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 She provides, “I knew of all the musicians from the jazz scene in Toronto before I recorded but hadn’t worked with most of them. I had approached George Koller to wield his producer talents to assemble some brilliant musicians into the studio.”


 In her most recent release, “So Many Beautiful Men, So Little Time,” she explains that it is a lesser-known tune with a great feel and fun lyrics. I knew of a couple of musicians that I wanted on this FACTOR-funded recording, so again George Koller stepped in to help produce the single. I had a lead sheet arrangement which gave us room to improvise, and all the musicians brought their own unique flavour to the project.”


 Supporting Carone on the single are Jeremy Ledbetter on piano, George Koller on bass, Luis Orbegosa on percussion, Ben Wittman on drums, and Perry White on saxophone. The band brings out the lush textures in her vocals, moving in sync with Carone’s rhythmic pace.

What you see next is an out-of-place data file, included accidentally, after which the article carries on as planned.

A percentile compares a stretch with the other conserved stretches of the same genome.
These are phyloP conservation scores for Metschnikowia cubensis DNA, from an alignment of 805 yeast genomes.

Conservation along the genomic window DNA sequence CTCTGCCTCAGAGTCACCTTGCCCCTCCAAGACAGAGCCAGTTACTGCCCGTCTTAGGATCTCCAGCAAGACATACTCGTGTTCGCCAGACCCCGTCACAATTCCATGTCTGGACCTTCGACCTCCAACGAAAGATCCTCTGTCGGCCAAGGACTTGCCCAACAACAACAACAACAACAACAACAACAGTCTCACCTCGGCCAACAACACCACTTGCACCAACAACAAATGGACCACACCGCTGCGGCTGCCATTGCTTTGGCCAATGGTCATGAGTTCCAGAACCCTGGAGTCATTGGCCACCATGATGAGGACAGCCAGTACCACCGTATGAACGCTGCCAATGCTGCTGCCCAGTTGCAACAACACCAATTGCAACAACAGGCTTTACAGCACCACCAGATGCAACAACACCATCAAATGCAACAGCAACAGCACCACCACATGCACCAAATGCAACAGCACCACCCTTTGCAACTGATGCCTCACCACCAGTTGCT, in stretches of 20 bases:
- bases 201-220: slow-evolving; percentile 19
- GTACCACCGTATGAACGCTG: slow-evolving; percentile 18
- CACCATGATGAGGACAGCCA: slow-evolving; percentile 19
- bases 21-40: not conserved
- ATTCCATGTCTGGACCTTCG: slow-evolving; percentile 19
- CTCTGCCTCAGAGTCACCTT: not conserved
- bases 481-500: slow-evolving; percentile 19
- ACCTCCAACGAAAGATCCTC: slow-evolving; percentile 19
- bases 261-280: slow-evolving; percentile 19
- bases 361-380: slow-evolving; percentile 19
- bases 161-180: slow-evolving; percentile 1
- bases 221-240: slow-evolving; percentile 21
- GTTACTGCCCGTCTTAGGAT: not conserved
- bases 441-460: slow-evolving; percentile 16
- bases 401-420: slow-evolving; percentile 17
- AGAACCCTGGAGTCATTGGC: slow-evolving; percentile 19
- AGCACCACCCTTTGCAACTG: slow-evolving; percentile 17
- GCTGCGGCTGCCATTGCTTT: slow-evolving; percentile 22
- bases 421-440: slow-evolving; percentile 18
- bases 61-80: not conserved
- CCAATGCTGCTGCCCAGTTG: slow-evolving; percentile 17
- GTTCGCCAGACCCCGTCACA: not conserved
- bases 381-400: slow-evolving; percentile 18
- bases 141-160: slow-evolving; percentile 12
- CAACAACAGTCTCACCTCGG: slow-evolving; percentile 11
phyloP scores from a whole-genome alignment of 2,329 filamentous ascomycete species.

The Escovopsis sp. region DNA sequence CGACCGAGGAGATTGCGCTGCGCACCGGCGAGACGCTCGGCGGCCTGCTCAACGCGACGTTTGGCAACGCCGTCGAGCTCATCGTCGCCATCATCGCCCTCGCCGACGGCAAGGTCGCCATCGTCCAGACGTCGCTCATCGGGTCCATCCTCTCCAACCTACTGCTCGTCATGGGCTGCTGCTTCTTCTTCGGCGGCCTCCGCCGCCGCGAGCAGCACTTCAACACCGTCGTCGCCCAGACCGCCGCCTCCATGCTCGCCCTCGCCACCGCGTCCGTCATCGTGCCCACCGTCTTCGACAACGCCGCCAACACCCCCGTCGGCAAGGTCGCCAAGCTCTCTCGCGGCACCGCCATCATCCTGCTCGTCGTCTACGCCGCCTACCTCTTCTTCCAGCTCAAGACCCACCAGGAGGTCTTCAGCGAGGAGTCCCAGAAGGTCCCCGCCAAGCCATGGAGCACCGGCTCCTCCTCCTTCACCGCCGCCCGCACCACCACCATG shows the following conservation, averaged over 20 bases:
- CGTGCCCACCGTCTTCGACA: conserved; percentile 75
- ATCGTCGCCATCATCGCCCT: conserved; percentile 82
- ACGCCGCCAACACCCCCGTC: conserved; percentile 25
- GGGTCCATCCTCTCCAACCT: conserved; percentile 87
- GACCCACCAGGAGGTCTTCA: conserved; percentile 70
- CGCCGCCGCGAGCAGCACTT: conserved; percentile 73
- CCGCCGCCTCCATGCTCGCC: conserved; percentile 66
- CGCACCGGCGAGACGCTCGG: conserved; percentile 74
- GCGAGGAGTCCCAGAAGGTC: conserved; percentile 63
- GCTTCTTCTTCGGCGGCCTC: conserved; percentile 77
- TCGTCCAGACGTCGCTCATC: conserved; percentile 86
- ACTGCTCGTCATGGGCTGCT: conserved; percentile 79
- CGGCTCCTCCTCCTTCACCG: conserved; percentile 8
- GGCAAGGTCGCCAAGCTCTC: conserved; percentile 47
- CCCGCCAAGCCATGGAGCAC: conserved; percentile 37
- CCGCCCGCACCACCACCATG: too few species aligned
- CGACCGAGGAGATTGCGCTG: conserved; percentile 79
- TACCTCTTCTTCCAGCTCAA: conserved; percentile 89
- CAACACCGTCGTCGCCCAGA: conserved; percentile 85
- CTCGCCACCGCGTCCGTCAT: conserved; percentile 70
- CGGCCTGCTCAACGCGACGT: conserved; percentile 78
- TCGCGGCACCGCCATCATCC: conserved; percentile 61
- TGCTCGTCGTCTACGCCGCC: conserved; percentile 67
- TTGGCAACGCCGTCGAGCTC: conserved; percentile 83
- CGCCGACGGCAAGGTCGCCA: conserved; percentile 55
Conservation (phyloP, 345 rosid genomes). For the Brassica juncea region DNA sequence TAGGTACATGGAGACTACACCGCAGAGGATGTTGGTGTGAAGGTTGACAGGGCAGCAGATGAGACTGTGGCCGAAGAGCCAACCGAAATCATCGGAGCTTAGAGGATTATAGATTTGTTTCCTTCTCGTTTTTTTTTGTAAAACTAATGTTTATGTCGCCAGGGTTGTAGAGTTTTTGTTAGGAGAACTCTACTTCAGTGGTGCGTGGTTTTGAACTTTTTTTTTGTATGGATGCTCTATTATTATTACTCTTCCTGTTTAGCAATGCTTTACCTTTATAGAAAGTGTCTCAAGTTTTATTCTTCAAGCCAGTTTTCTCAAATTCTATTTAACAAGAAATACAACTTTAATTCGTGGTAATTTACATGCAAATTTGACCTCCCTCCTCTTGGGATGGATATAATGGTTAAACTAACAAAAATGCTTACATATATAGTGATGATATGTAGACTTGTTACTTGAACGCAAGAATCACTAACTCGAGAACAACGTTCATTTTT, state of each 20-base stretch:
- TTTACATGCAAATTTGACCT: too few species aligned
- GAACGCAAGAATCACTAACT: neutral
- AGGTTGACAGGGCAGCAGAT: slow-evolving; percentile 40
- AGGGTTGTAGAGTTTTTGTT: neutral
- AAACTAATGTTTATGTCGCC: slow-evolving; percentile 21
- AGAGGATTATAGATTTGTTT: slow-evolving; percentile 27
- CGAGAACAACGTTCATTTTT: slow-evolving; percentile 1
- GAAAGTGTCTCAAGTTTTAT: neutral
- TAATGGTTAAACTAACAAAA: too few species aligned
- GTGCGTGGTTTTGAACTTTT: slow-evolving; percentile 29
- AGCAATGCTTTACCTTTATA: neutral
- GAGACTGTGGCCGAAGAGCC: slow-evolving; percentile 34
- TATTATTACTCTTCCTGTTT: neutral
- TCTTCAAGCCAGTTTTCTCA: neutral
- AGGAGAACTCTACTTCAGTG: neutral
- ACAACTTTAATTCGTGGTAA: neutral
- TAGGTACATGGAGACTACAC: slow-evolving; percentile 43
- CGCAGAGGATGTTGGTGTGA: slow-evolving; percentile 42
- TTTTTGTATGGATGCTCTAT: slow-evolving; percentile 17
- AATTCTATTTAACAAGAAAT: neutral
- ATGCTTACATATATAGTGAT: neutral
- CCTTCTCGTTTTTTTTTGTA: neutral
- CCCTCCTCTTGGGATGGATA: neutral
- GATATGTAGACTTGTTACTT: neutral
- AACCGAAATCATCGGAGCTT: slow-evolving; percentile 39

Applauding the pool of musicians accessible to her, Carone cites, “We have an abundance of musical talent here in Toronto. Not only are they first-rate, hardworking, and in demand, they bring their skills and professionalism into the recording studio. Jeremy, Luis, Ben, and Perry, who I had never worked with before, made it easy, and they are ALL super nice guys. George works with and knows almost everyone. It was an absolute blast!”